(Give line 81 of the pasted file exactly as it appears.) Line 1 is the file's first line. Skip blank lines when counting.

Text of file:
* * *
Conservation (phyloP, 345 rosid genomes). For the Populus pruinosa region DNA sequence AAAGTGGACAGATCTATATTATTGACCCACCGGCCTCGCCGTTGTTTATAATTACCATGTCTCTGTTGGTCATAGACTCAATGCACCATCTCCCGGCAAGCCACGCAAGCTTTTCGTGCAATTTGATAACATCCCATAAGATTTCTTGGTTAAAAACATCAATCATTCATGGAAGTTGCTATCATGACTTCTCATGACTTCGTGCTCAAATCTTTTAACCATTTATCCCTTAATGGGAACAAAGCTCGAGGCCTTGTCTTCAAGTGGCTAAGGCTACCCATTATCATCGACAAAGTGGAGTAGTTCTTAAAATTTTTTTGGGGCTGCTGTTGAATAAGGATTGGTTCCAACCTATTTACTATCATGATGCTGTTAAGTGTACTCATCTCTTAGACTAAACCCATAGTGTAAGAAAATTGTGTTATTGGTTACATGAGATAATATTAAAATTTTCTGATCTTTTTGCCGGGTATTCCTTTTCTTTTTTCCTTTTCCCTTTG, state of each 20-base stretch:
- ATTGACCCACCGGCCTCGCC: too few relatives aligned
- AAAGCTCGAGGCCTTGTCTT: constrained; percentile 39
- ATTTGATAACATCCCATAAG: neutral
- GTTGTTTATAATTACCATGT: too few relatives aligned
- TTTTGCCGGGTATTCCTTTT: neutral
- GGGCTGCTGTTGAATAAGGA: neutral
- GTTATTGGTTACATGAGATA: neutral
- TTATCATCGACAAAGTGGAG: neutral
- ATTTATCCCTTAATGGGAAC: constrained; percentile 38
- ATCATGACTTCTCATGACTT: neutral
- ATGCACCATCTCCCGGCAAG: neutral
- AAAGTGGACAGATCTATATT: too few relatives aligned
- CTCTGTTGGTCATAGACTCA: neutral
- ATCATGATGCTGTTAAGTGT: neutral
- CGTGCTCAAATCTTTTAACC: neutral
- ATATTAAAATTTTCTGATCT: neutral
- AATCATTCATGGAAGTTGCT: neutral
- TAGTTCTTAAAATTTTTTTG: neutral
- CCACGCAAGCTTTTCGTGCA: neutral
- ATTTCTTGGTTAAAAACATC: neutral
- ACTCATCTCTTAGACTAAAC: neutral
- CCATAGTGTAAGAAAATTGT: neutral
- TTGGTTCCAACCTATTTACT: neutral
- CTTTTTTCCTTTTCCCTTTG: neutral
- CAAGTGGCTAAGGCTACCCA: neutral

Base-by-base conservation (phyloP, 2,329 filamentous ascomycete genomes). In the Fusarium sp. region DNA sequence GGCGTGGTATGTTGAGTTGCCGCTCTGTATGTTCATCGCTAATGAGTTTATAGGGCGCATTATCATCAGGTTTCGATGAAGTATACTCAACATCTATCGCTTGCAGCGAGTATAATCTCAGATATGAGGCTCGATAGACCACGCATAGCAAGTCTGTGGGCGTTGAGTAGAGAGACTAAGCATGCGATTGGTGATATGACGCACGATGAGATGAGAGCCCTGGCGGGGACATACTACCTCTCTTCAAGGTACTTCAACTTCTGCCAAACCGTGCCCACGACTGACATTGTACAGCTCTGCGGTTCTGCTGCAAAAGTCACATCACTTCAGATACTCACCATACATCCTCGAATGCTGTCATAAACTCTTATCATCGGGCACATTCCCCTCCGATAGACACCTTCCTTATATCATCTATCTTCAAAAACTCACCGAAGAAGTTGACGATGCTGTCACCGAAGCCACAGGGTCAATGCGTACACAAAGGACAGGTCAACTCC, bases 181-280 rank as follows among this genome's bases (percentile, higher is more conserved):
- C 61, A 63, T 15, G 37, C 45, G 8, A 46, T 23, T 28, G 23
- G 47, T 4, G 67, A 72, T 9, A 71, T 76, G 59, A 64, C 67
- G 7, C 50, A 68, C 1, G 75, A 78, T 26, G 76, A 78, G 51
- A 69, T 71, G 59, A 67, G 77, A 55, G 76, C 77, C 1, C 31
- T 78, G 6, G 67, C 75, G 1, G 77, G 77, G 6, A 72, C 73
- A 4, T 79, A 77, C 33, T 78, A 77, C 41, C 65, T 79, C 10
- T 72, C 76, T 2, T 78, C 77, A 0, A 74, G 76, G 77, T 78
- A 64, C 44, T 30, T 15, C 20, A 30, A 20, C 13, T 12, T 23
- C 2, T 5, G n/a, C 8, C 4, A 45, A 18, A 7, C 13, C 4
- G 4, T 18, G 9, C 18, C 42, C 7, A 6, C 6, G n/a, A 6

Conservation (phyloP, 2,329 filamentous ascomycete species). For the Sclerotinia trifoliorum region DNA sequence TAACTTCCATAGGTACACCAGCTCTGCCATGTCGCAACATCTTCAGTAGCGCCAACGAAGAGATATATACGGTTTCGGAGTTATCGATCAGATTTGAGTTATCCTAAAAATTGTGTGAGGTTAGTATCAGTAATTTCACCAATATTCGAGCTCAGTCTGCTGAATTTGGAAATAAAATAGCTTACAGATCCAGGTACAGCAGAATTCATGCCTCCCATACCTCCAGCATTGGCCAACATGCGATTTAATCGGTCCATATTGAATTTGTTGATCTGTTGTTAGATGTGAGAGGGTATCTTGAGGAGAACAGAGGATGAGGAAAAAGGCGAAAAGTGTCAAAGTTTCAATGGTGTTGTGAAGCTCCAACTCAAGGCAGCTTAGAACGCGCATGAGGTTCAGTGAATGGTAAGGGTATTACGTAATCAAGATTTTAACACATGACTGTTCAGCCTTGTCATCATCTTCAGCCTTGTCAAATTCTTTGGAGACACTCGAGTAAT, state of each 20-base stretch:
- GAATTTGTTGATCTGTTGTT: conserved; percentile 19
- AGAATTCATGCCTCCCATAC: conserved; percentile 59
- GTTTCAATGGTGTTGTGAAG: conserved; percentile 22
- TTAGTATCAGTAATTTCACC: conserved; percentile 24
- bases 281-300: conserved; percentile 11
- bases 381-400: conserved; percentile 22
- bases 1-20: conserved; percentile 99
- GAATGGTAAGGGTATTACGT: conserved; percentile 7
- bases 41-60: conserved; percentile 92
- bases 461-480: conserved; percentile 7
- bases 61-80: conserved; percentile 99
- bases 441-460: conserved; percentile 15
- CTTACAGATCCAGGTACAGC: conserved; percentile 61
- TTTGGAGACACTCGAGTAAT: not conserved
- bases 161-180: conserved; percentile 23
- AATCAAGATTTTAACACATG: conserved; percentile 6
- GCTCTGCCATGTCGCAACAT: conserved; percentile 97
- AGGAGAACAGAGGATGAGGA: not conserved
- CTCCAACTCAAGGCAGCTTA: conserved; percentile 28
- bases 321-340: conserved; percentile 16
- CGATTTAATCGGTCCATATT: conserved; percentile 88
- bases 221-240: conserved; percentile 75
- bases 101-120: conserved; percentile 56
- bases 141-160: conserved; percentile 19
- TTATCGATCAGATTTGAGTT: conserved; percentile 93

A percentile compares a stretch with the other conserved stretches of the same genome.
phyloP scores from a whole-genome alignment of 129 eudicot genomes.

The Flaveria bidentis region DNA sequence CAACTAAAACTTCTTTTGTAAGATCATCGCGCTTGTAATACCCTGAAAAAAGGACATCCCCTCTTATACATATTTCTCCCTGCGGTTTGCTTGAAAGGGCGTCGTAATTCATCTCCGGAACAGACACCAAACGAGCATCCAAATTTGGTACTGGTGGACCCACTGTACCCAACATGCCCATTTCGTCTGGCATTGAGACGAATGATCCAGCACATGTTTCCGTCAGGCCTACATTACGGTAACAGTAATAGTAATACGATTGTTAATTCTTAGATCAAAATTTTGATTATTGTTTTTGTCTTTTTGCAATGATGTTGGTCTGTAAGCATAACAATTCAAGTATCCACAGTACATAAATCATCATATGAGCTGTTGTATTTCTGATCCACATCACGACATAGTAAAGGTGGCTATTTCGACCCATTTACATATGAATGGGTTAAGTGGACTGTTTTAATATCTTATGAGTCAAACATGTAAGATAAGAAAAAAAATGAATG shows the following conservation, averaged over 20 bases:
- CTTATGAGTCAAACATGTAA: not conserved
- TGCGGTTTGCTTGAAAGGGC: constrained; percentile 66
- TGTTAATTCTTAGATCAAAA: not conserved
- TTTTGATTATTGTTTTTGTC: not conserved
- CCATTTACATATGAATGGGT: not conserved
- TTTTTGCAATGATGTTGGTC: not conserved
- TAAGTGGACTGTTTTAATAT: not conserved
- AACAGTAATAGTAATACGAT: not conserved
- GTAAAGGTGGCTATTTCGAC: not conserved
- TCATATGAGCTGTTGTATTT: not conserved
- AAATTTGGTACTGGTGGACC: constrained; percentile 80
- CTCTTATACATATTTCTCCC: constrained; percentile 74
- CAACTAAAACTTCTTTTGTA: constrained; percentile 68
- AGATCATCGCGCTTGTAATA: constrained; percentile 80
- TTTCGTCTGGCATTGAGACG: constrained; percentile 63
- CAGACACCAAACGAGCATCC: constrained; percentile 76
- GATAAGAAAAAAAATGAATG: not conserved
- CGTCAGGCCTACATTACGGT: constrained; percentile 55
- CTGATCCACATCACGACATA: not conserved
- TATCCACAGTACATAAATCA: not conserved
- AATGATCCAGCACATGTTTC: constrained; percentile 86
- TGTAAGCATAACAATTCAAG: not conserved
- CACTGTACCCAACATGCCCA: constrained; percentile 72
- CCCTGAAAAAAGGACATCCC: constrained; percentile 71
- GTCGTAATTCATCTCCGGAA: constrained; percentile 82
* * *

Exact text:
- TTTCGTCTGGCATTGAGACG: constrained; percentile 63